Participants bring with them a wide-array of assets and strengths. Over the years, we have had skilled singers, songwriters, rappers, D-Jays, producers, dancers, and visual artists participate in our program. Their contributions have shaped and guided the creative direction of the program from its inception. Beyond tangible skill-sets, participants bring with them their stories, experiences, and knowledge that others can learn and grow from. The program is intentionally designed to rely on the contributions from the young people in the program to develop the content. Every song, album, video, and performance is driven by youth voice and creativity. All we do is provide the structure and support for young people to tap into the passion and skills that they already possess.

Internally, we measure skill acquisition, comprehension, and retention qualitatively through regular interviews and discussions with program participants, and by observing our students' overall academic, social, and job performance outside of the program. We utilize this information to develop individualized support plans for each of the young people enrolled in THHT. Our staff connect with parents, school teachers, guidance counselors, youth workers, and mentors to ensure an holistic and consistent approach in supporting our young people's growth and development.

Externally, our program is evaluated annually by the Reaching All Youth (RAY) Initiative - a committee convened by the City of Cambridge that focuses on 21st century skill development of teen-serving programs in Cambridge. This evaluation consists of two site visits and interviews with the teens we serve. At the end of each round of evaluation we debrief what was found through these efforts. We evaluate growth and development in the following areas: Leadership and Responsibility; Productivity and Accountability; Communication and Collaboration; Initiative and Self-Direction; Flexibility and
Adaptability; and Creativity and Innovation.

Moving forward, THHT is working to employ quantitative analyses to assess the behavioral health build-out component of our program. Psychometrically valid assessment tools will be utilized to measure socio-emotional and mental health outcomes of teens that have completed our program. THHT is currently working with students and faculty at William James College (formerly Massachusetts School of Professional Psychology) to evaluate these outcomes.

In addition to engaging teens and instilling 21st century skills through their work, we also take our role as activists for authentic hip hop in our community very seriously. A central component of THHT is to dispel myths and rumors about what hip hop is and return hip hop culture to its founding roots - before major record labels invested in it and turned it into something it was never meant to be. What young people hear on the radio and in mainstream media today is far from the politically-charged, socially-empowering hip hop music from the 70s and early 80s. Our students are artists, but they are also activists. We refer to our performances as outreach events for authentic hip hop. We make sure our music is appropriate for all ages, so young children can listen to authentic hip hop without their parents worrying about the messages they may be receiving through the music. We do not call our program a "positive" hip hop program - we prefer the word "authentic". Life isn't always positive and THHT gives young people a chance to use their authentic voice to express whatever it is they are feeling - positive or not - and be heard.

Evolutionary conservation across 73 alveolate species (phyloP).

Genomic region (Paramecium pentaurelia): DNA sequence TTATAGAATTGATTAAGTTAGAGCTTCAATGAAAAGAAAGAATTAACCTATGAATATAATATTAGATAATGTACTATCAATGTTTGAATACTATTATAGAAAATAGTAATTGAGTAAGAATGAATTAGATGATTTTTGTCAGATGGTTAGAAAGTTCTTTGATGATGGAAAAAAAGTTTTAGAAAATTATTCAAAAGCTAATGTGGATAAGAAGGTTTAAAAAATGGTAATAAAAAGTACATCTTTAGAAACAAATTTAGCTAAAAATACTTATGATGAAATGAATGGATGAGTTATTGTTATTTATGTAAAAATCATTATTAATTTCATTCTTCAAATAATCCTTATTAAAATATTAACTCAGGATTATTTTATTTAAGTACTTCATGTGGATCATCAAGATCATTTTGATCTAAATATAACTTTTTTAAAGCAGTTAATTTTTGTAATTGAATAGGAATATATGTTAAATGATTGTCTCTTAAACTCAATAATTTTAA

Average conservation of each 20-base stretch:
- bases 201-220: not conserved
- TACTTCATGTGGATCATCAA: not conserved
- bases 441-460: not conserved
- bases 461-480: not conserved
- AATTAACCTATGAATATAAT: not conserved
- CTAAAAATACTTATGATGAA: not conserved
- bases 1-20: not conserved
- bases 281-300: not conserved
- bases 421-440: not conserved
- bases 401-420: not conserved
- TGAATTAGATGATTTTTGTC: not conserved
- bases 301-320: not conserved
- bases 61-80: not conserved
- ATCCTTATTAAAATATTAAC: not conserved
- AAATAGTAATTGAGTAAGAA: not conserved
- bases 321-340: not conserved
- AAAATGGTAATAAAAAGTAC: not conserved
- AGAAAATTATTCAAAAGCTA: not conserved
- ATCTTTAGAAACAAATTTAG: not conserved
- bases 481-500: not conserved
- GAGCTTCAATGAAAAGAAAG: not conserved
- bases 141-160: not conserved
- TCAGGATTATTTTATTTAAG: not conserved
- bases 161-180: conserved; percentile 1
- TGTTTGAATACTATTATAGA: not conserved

Earlier this year we were honored to be chosen to receive three-years of funding from Massachusetts Cultural Council’s highly-competitive YouthReach program. While this funding only covers a portion of the cost of the program, it provides us with some level of sustainability as well as validation of THHT’s value. We have also applied for funding through The Boston Foundation, the Max and Victoria Dreyfus Foundation, Voices 4 Youth, and the Bennett Family Foundation. Each summer THHT is supported by the City of Cambridge Office of Workforce Development’s Summer Work and Learning Program.

With the past success of the program and continued support and involvement from the local hip hop community, THHT has a very bright future of providing teens with opportunities to pursue their passions, express themselves, and engage with the world around them. As we continue to build partnerships and develop funding sources, the future of THHT becomes more and more secure.